Thompson said she didn’t recall discussing with Michell why she brought her the documents. 

In its letter to Michell about the allegedly ordered deletion of records, the City Attorney’s Office also had pointed questions about Michell’s decision to hand over documents to a former city employee. 

“We would like to understand your actions: which records were shared, for what reason and were copies or originals of those records maintained by the city?” Phelps and Elliott asked. 

In her deposition, Thompson said she understood that Michell had obtained the records she provided as part of the city’s process for reviewing documents requested under the state Public Records Act. She did not clarify whether she understood the documents to be original copies. 

Thompson resigned from the city in August 2020, less than a week after the release of a devastating review of the city’s acquisition of 101 Ash St. 

Michell abruptly departed City Hall herself less than two months later – and less than three months before a new mayor was set to take office. 

Michell, a City Hall veteran who had overseen city operations and employees for nearly three years, said at the time that she planned to pursue private-sector opportunities and had considered moving on “for quite some time.” 

She told Voice the 101 Ash St. scandal was not the reason for her departure.  

“My resignation has nothing to do with 101 Ash,” Michell said on Sept. 21, 2020, the day she revealed her plans to leave City Hall. 

Lisa Halverstadt

Lisa is a senior investigative reporter who digs into some of San Diego's biggest challenges including homelessness, city real estate debacles, the region's...

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9 Comments

  1. This “bombshell” is a scud. Nothing but a CYA memo from the City Atty to try and deflect blame onto someone who no longer works there. Woodward & Bernstein can sleep in.

    1. Did the city attorney or her reps participate in the tiger team that met in the mayor’s office to review (and withhold) documents in violation of the California
      Public Records Act?

    2. I completely agree with Craig’s comment, and think the city council should hire outside, independent counsel to determine who’s culpable for the Ash Street fiasco. The council must not take Mara Elliot’s advice on how, when, and why to settle any if this litigation, because she and Mayor Gloria are both responsible, to some extent, for the approval of this terrible real estate transaction.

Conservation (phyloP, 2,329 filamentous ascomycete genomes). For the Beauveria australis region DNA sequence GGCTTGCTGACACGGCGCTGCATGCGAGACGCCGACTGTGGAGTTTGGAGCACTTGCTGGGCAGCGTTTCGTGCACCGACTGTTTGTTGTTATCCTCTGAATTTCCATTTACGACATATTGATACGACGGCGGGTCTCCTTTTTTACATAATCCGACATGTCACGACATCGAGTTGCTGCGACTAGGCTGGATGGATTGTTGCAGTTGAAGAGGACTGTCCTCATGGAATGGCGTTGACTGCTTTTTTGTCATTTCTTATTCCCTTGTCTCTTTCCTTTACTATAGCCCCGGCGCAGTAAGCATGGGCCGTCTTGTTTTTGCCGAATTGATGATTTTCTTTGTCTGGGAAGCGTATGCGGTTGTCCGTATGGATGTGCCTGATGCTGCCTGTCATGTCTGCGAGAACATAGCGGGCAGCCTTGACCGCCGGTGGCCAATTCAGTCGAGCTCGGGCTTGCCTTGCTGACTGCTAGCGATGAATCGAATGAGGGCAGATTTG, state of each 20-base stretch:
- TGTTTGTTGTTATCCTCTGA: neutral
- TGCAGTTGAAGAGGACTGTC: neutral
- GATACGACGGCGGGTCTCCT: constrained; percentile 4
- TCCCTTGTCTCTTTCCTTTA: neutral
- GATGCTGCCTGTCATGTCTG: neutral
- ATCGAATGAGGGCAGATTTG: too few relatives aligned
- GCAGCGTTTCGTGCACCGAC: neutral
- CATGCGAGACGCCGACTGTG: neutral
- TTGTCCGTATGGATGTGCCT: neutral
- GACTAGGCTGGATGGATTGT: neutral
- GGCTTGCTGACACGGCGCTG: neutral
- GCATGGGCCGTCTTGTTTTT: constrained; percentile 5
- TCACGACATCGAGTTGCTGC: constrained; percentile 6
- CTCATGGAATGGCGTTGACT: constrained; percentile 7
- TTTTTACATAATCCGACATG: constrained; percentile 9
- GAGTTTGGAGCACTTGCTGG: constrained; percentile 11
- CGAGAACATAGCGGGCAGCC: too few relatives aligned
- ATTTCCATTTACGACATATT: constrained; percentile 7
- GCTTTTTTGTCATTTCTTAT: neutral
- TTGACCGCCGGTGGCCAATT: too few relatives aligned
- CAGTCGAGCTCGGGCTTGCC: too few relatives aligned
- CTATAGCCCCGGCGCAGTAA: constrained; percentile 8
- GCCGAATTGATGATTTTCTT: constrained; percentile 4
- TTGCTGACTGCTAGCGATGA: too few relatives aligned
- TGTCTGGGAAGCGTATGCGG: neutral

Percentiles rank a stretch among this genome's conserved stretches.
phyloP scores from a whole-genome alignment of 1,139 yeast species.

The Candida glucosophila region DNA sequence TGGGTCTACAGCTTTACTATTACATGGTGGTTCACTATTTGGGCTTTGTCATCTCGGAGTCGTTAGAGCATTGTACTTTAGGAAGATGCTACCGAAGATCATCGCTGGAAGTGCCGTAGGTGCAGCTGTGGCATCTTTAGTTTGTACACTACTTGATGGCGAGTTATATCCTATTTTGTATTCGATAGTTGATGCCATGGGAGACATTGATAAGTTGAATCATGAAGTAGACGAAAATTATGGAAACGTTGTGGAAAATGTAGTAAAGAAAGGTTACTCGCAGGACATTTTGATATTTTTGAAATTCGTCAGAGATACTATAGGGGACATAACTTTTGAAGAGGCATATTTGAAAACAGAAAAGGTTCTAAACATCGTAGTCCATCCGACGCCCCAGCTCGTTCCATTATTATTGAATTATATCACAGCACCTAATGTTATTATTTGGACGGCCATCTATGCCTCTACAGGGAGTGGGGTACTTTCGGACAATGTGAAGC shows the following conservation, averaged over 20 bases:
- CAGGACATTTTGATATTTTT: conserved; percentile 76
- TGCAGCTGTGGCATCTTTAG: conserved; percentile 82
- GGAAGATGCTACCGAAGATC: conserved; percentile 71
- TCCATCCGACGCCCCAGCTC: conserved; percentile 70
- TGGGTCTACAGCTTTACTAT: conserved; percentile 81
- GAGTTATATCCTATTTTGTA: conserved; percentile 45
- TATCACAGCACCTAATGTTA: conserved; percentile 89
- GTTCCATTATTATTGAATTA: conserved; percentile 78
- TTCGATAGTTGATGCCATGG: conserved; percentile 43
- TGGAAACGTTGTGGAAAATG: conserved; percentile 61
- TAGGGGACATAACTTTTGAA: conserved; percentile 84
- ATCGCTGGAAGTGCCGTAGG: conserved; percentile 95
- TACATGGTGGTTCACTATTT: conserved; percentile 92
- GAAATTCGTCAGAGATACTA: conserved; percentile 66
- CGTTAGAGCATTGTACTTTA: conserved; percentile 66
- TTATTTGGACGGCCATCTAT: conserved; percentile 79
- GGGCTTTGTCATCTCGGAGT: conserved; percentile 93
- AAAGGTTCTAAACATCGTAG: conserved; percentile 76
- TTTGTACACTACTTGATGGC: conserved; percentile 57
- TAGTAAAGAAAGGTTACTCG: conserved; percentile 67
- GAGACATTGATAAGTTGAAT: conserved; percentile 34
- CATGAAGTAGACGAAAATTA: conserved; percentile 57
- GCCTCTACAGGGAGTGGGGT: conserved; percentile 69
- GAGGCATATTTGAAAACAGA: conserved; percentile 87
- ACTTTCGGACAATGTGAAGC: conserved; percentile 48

2. January 2019, I requested a San Diego City Council meeting to discuss the criminal activities of three City real estate projects that Falconer, Elliot and high level City employees were involved in. Those projects were 101 Ash St., 1401 Imperial Ave. and Horton Plaza. At the end of the meeting it was decided to investigate only 101 Ash St.

    The most glaring evidence of criminal conduct is the two forged documents that are part of the public record that tell us that 1401 Imperial Ave was worth 21 million dollars. Based on these forged documents City Council voted to buy 1401 Imperial Ave. from convicted felon, former Coastal Commissioner, Dave Malcolm.

    Falconer, Malcolm and Elliot are criminals.

  3. How anyone can think that Faulconer and Mitchell didn’t orchestrate this entire fraudulent scheme is beyond me. For one thing Faulconer isn’t smart enough to pull it off without some help. And Mitchell is smart! Hopefully we’ll get to see it play out in a criminal trial.

  4. The cover-up keeps growing. How come we haven’t heard anything about DA Stephan’s long-ago confiscation of PCs, etc of Jason Hughes and others? Are findings still to come?

  5. Michell and Puetz are both negligent and criminal in their actions. Both should be prosecuted to the full extent of the law. To suggest her resignation had nothing to do with Ash Street is laughable. Why did she try to hide the evidence of her actions taken at the behest of her boss, Kevin Faulconer? I hope criminal charges are filed and they are all prosecuted for their actions.

  6. Who were the people who reviewed all the documents turned up by staff in response to parties California Public Records Act requests? Names and employers please?